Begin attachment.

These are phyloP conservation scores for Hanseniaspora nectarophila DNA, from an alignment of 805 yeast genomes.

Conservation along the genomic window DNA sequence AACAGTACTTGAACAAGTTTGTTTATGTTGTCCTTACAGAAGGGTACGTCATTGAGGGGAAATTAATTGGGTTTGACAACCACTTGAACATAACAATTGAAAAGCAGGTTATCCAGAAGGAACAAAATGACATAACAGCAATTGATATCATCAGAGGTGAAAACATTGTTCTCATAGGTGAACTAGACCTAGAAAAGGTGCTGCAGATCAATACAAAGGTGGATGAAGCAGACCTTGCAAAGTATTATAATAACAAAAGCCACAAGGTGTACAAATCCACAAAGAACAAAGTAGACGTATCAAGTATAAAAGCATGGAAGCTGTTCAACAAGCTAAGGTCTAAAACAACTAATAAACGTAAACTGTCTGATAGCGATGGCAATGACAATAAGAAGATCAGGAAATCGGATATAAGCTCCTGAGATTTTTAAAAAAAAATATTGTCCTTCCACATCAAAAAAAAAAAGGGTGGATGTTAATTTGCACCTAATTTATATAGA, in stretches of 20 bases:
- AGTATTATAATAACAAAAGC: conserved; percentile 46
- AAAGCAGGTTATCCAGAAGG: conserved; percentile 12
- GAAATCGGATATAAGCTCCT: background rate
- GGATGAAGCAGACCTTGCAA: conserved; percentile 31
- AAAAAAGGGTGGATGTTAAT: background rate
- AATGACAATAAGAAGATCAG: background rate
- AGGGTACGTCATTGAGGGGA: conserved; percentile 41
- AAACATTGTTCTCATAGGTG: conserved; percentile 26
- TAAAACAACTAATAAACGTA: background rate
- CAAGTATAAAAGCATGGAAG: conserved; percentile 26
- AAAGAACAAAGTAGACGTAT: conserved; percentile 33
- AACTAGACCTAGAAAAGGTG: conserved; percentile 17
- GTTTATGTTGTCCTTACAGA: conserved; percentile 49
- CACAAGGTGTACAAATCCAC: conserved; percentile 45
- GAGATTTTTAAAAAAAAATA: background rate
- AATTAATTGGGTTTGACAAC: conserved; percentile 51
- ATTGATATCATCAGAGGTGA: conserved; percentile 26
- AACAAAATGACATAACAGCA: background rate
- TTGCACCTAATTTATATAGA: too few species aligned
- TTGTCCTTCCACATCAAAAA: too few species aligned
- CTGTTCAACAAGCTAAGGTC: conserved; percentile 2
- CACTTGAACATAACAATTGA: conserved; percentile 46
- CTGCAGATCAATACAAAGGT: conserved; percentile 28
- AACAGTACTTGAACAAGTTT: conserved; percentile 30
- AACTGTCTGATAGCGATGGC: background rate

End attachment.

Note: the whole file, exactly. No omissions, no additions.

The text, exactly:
These are phyloP conservation scores for Hanseniaspora nectarophila DNA, from an alignment of 805 yeast genomes.

Conservation along the genomic window DNA sequence AACAGTACTTGAACAAGTTTGTTTATGTTGTCCTTACAGAAGGGTACGTCATTGAGGGGAAATTAATTGGGTTTGACAACCACTTGAACATAACAATTGAAAAGCAGGTTATCCAGAAGGAACAAAATGACATAACAGCAATTGATATCATCAGAGGTGAAAACATTGTTCTCATAGGTGAACTAGACCTAGAAAAGGTGCTGCAGATCAATACAAAGGTGGATGAAGCAGACCTTGCAAAGTATTATAATAACAAAAGCCACAAGGTGTACAAATCCACAAAGAACAAAGTAGACGTATCAAGTATAAAAGCATGGAAGCTGTTCAACAAGCTAAGGTCTAAAACAACTAATAAACGTAAACTGTCTGATAGCGATGGCAATGACAATAAGAAGATCAGGAAATCGGATATAAGCTCCTGAGATTTTTAAAAAAAAATATTGTCCTTCCACATCAAAAAAAAAAAGGGTGGATGTTAATTTGCACCTAATTTATATAGA, in stretches of 20 bases:
- AGTATTATAATAACAAAAGC: conserved; percentile 46
- AAAGCAGGTTATCCAGAAGG: conserved; percentile 12
- GAAATCGGATATAAGCTCCT: background rate
- GGATGAAGCAGACCTTGCAA: conserved; percentile 31
- AAAAAAGGGTGGATGTTAAT: background rate
- AATGACAATAAGAAGATCAG: background rate
- AGGGTACGTCATTGAGGGGA: conserved; percentile 41
- AAACATTGTTCTCATAGGTG: conserved; percentile 26
- TAAAACAACTAATAAACGTA: background rate
- CAAGTATAAAAGCATGGAAG: conserved; percentile 26
- AAAGAACAAAGTAGACGTAT: conserved; percentile 33
- AACTAGACCTAGAAAAGGTG: conserved; percentile 17
- GTTTATGTTGTCCTTACAGA: conserved; percentile 49
- CACAAGGTGTACAAATCCAC: conserved; percentile 45
- GAGATTTTTAAAAAAAAATA: background rate
- AATTAATTGGGTTTGACAAC: conserved; percentile 51
- ATTGATATCATCAGAGGTGA: conserved; percentile 26
- AACAAAATGACATAACAGCA: background rate
- TTGCACCTAATTTATATAGA: too few species aligned
- TTGTCCTTCCACATCAAAAA: too few species aligned
- CTGTTCAACAAGCTAAGGTC: conserved; percentile 2
- CACTTGAACATAACAATTGA: conserved; percentile 46
- CTGCAGATCAATACAAAGGT: conserved; percentile 28
- AACAGTACTTGAACAAGTTT: conserved; percentile 30
- AACTGTCTGATAGCGATGGC: background rate